Estate of John F. Koons III, Petitioner vs. Commissioner of IRS, T.C. Memo 2013-94, Filed April 8, 2013.
The decedent, John F. Koons, III, died on March 3, 2005. Mr. Koons served as the president and CEO of Central Investment Corp. (“CIC”). CIC was a bottler and distributor of Pepsi soft drinks and was in the business of selling food and drinks from vending machines. Mr. Koons was CIC’s largest shareholder, owning a 46.9% voting percentage interest and a 51.59% non-voting percentage interest. Mr. Koons’ children also owned, directly and indirectly through trusts, substantial portions of the remaining CIC interests.
CIC and PepsiCo, Inc. filed lawsuits against each other in 1998 regarding the manufacture and sale of PepsiCo products in CIC’s established territories. By December of 2004, CIC and PepsiAmericas, Inc. (“PAS”) had entered into discussions to sell/buy the soft-drink business of CIC. This sale would also resolve the ongoing lawsuits between CIC and PepsiCo.
Prior to the sale of the soft-drink business to PAS, CIC formed CI LLC (“CI”) as a wholly owned subsidiary. CI was formed to hold all CIC assets not subject to the PAS sale. Mr. Koons and his children owned the same percentage interests in CI as they did in CIC. Due to the substantial ownership of the Koons children in CIC, prior to consummation of the sale, the children’s approval was required. The children’s approval of the sale was conditional on the offer to redeem their ownership interest in CI within 90 days of the PAS transaction, which was ultimately provided.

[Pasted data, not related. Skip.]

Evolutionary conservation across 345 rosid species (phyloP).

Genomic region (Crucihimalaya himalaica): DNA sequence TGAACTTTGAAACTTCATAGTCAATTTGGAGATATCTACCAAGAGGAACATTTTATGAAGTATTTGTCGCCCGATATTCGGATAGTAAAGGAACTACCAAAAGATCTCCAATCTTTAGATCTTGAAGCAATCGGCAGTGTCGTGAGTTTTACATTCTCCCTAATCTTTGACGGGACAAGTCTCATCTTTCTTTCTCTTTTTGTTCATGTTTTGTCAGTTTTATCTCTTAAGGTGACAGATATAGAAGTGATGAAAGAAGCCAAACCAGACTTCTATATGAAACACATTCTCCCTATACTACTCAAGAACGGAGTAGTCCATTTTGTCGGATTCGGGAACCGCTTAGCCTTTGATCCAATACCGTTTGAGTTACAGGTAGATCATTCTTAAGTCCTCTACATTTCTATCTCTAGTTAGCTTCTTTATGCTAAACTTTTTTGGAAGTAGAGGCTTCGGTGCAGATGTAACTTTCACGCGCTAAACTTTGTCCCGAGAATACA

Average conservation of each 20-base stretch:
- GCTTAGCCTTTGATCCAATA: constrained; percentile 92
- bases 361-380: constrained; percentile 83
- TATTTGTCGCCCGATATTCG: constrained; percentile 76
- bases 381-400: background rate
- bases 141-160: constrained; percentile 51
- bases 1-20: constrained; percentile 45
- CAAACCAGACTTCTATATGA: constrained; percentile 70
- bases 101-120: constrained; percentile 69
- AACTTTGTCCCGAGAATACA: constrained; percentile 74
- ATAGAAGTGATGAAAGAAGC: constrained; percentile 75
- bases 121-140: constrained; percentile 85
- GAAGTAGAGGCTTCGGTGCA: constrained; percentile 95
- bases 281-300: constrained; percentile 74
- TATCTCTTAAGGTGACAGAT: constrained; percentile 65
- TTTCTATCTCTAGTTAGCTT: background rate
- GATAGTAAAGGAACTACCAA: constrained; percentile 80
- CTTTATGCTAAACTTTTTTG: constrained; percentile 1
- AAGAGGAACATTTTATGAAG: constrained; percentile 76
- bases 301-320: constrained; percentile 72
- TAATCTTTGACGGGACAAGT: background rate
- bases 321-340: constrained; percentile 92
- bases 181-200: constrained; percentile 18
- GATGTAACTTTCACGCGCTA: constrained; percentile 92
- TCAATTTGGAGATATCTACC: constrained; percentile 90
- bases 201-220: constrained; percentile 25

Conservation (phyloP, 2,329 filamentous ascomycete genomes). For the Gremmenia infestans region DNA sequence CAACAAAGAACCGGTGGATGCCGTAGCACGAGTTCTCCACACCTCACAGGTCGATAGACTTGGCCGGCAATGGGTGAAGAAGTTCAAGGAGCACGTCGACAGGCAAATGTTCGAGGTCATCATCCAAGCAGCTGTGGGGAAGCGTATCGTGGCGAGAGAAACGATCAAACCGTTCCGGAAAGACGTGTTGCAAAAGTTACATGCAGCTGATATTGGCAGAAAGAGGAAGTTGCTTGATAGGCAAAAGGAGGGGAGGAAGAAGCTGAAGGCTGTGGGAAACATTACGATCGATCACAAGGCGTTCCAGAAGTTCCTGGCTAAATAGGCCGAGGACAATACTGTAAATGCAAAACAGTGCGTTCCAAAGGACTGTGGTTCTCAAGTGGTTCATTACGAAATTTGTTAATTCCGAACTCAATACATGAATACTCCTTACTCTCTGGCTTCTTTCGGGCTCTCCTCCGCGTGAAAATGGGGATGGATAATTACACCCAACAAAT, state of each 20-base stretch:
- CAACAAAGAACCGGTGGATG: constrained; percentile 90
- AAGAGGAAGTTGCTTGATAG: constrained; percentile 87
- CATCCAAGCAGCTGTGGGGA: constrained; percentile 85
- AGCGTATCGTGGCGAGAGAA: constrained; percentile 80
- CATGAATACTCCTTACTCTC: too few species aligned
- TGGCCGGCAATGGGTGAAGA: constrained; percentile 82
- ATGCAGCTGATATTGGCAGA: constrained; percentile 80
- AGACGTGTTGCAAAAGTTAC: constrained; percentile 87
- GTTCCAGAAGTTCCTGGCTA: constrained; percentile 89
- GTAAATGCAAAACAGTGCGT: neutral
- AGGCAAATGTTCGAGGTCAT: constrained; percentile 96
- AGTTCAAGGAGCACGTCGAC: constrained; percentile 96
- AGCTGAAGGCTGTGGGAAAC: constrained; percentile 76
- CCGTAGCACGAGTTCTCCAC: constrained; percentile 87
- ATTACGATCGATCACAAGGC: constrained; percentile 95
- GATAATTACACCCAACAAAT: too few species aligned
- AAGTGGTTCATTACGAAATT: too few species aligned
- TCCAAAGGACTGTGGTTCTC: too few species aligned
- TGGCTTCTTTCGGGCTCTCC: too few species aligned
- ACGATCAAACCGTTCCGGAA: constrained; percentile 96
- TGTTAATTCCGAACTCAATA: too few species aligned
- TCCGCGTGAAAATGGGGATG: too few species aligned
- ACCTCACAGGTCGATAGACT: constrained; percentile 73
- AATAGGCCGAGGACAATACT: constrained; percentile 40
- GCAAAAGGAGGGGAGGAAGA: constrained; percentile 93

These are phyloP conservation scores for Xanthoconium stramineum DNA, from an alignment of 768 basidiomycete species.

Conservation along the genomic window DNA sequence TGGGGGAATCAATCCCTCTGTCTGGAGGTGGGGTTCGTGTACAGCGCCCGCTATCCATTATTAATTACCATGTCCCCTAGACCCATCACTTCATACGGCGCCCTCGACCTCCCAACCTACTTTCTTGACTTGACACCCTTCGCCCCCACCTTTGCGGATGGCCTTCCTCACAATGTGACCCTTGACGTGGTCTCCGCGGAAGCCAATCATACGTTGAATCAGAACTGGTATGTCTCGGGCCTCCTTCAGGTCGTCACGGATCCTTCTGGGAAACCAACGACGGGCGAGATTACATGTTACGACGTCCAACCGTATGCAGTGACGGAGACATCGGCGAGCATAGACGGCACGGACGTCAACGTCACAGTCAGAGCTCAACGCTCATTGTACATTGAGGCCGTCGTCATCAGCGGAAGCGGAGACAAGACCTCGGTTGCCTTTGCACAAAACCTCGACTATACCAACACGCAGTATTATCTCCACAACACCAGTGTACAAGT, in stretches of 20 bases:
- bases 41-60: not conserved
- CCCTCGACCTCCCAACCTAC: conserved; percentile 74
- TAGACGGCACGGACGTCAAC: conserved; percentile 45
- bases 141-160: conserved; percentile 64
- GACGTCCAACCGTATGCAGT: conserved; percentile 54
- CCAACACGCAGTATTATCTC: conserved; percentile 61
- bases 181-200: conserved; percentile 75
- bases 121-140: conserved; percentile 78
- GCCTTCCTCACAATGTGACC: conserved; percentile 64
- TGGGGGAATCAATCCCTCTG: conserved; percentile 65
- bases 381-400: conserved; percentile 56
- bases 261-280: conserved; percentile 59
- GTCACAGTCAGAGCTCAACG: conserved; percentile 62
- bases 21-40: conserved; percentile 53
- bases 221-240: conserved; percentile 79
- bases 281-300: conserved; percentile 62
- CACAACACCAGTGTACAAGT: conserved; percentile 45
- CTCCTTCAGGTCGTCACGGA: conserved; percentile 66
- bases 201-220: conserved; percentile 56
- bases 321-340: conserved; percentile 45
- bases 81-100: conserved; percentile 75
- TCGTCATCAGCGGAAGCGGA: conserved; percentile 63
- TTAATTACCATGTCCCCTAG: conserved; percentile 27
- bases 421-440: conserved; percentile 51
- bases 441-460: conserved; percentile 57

The sale to PAS closed on January 12, 2005, and after the sale CIC was merged into CI. Thus, the assets of CI after the sale included $352.4 million (proceeds from the PAS sale); $50 million paid to settle the PepsiCo lawsuit; and other nominal assets that had not been included in the PAS sale.
By February of 2005, all of the Koons’ children had agreed to redeem their CI ownership interests, and these redemptions were eventually completed on April 30, 2005 (after the date of death). After the redemptions, Mr. Koons’ ownership in CI (through his Revocable Trust) was increased to a 70.42% voting interest and a 71.07% non-voting interest. At the time of Mr. Koons’ death in March of 2005, CI’s net worth was approximately $318 million, the total assets of CI of $350 million included cash of approximately $322 million, and liabilities of approximately $32 million included a $20 million note payable to Mr. Koons.
In February of 2006, CI loaned $10.75 million, with an interest rate of 9.75%, to the John F. Koons III Revocable Trust (“the Trust”) to make a payment toward Mr. Koons’ estate tax liabilities. The loans terms required no payments prior to August 31, 2024, with semi-annual payments of interest and principal between August 31, 2024, and February 28, 2031. Because the payment of the loan was deferred for 18 years, the total interest accrued on the $10.75 million loan was approximately $71.42 million. The trust anticipated repaying the loan using distributions from CI.
The issues for decision were: (i) whether or not the Estate of John F. Koons (“the Estate”) was entitled to a deduction of approximately $71.4 million for claimed interest expense on the $10.75 million dollar loan from CIC to the Trust; and (ii) what is the estimated fair market value of the Trust’s interest in CI as of the date of death of Mr. Koons – with the dispute over the fair market value of the interest(s) centered on the selection of an appropriate discount for lack of marketability (“DLOM”).
The Arguments and Findings: